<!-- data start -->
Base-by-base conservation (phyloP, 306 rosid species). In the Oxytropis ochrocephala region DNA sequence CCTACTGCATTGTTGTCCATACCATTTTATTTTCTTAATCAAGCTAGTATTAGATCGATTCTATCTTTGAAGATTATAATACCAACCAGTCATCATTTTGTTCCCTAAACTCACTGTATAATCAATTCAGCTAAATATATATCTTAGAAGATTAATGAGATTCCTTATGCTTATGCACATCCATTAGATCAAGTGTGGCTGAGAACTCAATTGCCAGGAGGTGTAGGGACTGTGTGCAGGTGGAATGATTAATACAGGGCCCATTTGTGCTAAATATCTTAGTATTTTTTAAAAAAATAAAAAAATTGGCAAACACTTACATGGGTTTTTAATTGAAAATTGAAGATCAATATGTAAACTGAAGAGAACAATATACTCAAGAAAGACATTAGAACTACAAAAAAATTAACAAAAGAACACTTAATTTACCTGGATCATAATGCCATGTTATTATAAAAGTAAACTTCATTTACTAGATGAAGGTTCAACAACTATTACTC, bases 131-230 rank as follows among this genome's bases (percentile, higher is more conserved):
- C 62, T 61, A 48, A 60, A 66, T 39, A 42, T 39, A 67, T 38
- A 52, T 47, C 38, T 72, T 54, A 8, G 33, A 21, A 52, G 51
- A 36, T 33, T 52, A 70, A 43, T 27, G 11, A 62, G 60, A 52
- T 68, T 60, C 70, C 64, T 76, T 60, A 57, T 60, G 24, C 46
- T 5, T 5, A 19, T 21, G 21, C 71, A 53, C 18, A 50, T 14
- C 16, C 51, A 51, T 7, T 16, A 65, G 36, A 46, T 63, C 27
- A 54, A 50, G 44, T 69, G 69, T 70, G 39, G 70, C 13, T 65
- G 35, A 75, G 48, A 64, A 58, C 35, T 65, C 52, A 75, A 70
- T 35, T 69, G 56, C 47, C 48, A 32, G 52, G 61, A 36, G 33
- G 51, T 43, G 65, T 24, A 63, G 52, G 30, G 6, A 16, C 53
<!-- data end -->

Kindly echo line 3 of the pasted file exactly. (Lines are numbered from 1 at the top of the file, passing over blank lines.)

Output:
- A 52, T 47, C 38, T 72, T 54, A 8, G 33, A 21, A 52, G 51